Cardinal Mahony, who was the bishop in Stockton from 1980 to 1985, when he was appointed archbishop of Los Angeles, has disputed Mr. O’Grady’s account of events. His spokesman, Tod Tamberg, said Mr. O’Grady’s comments in the documentary were not believable.
“The film rests on the credibility of a convicted child molester who lied to his bishop, to his therapists, to the families of the young people he abused and to law enforcement,” Mr. Tamberg said. “He is the classic pedophile. He lies to conceal his activity from public view.”
But Mr. Hodgman said officials in the district attorney’s office believed that Mr. O’Grady’s revelations in the documentary, along with documents obtained from the archdiocese through subpoena, had given new evidentiary muscle in determining whether criminal acts were committed in handling pedophilic priests.
Mr. Hodgman, who appears in the documentary, declined to comment about the content of the documents, which he said his office had spent several years trying to obtain.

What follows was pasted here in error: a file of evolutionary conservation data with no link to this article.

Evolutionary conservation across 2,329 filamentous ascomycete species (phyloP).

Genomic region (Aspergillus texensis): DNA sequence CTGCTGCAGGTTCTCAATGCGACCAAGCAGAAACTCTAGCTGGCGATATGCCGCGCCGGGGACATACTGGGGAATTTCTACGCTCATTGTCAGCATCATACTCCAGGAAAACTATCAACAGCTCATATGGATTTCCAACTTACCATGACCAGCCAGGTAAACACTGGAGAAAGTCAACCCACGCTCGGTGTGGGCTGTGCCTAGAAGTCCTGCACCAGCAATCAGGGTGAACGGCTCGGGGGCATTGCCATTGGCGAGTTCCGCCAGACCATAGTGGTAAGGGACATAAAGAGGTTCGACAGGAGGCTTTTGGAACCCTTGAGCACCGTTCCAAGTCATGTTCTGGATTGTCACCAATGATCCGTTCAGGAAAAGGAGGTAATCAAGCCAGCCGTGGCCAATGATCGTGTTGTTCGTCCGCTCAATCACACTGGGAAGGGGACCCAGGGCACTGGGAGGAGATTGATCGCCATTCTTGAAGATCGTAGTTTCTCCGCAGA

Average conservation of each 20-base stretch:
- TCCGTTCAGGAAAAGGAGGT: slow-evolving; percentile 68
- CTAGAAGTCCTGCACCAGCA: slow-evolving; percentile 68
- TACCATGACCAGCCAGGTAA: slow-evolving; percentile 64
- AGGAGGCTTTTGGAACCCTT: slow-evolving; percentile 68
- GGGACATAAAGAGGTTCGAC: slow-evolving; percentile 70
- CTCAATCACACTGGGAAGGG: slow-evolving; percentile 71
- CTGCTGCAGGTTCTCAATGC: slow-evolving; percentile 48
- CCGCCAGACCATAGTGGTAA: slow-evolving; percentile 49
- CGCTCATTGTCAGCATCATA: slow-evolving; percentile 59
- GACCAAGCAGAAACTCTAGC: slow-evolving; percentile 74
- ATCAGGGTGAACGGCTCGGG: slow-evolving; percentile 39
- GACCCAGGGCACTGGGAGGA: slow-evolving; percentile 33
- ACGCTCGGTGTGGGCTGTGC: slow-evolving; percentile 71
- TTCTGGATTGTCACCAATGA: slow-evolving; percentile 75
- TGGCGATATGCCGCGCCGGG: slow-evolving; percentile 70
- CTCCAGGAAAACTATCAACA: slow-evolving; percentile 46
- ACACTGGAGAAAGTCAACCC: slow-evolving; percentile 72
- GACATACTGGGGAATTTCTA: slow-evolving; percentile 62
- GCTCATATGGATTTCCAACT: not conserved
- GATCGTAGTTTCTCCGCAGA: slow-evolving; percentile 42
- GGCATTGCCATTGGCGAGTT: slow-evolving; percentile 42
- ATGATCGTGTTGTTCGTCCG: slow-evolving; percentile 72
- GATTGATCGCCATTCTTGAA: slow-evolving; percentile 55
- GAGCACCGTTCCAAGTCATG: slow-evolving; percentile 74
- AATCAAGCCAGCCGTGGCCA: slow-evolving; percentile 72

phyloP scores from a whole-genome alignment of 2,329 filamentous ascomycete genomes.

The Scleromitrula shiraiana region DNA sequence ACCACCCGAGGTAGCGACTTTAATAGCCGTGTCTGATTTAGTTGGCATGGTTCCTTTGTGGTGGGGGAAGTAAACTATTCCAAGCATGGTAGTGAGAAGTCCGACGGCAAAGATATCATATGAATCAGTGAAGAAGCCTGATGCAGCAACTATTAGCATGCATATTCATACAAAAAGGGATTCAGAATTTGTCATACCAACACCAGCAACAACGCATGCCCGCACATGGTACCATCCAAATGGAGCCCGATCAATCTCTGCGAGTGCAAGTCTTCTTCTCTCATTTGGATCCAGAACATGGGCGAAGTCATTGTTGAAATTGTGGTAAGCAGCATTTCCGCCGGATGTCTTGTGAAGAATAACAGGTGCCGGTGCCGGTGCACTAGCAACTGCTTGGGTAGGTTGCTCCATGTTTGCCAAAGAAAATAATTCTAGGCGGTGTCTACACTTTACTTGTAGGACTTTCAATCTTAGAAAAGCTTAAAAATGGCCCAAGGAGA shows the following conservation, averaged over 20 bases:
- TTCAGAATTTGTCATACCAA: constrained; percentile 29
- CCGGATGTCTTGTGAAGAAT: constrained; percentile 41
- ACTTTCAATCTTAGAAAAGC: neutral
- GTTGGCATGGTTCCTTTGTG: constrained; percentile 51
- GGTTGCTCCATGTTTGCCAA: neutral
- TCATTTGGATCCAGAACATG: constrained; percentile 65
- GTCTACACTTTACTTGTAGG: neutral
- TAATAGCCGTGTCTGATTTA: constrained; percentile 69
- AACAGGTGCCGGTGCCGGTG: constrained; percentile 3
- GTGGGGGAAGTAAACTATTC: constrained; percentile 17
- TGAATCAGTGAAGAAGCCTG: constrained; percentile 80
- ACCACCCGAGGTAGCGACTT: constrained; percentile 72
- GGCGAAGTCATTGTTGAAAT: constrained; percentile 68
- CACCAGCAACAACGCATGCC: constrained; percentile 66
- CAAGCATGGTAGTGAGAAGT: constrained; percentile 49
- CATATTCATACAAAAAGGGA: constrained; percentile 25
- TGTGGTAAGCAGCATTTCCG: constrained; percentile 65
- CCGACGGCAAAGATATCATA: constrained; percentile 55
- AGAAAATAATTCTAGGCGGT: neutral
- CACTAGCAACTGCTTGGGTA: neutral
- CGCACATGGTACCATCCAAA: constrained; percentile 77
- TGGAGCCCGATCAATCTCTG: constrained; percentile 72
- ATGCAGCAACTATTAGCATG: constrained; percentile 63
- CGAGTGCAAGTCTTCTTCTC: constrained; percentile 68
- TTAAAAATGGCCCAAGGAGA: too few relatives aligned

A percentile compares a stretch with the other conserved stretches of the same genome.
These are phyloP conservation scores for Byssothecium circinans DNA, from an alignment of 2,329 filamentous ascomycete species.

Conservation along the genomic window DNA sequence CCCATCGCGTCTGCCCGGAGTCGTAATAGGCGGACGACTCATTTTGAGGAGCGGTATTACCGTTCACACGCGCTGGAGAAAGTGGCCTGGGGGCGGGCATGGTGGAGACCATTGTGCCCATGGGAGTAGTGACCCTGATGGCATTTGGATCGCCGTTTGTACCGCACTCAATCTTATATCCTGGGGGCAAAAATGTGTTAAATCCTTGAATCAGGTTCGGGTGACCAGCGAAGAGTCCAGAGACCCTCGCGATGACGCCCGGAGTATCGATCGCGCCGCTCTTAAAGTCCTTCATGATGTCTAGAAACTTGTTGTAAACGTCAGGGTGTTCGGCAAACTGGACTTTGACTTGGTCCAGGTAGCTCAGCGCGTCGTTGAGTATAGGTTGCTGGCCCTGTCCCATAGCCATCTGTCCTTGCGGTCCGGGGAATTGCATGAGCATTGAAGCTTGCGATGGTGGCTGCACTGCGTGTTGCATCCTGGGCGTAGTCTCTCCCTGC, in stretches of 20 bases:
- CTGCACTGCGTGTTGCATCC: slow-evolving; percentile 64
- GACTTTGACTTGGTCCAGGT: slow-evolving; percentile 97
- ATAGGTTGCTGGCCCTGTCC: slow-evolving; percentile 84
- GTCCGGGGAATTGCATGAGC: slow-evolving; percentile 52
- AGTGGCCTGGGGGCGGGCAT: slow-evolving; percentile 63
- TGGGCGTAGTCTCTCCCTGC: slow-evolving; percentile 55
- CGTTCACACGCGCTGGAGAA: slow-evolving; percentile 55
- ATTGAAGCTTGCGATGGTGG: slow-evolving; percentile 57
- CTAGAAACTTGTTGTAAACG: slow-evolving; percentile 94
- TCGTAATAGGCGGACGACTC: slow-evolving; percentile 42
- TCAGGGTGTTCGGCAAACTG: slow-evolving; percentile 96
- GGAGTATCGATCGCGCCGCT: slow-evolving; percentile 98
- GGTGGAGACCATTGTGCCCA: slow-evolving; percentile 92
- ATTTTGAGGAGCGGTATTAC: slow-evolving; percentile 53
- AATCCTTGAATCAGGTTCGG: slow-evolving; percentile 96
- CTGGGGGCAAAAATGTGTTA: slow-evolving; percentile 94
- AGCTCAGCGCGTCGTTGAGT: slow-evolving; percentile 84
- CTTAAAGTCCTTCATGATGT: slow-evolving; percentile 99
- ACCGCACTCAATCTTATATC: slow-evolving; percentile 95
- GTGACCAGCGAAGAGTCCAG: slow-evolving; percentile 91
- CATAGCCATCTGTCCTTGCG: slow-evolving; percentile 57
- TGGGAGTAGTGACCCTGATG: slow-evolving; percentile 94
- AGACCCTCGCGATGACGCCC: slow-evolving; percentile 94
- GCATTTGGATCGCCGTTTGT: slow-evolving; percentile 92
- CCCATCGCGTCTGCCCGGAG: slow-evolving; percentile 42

In a telephone interview on Thursday from Ireland, Mr. O’Grady maintained that he informed Cardinal Mahony of his “situation” while working as a priest in Stockton. “I told him I would go to counseling and he said fine,” Mr. O’Grady said. “We thought I had resolved it.”
The film was written and directed by Amy Berg, a former television producer. It features a taped deposition from 1997 stemming from a civil trial in Stockton in which the brothers in the criminal case against Mr. O’Grady brought suit against the local diocese, alleging that its bishops – including Cardinal Mahony – failed to prevent Mr. O’Grady from having contact with children in the face of evidence of his history of abuse.
In that deposition, Cardinal Mahony denied having known that Mr. O’Grady was a pedophile. The brothers’ lawyers presented a police report about Mr. O’Grady’s being accused of molestation along with a 1976 letter to one victim, an 11-year-old girl, in which Mr. O’Grady admitted molesting her.
In a 2004 deposition related to civil trials in Los Angeles, Cardinal Mahony stated that expressing sexual urges toward a 9-year-old would not be automatic cause for removing a priest from duty. He also said he barely knew Mr. O’Grady, though lawyers in the cases presented warm letters exchanged between the two.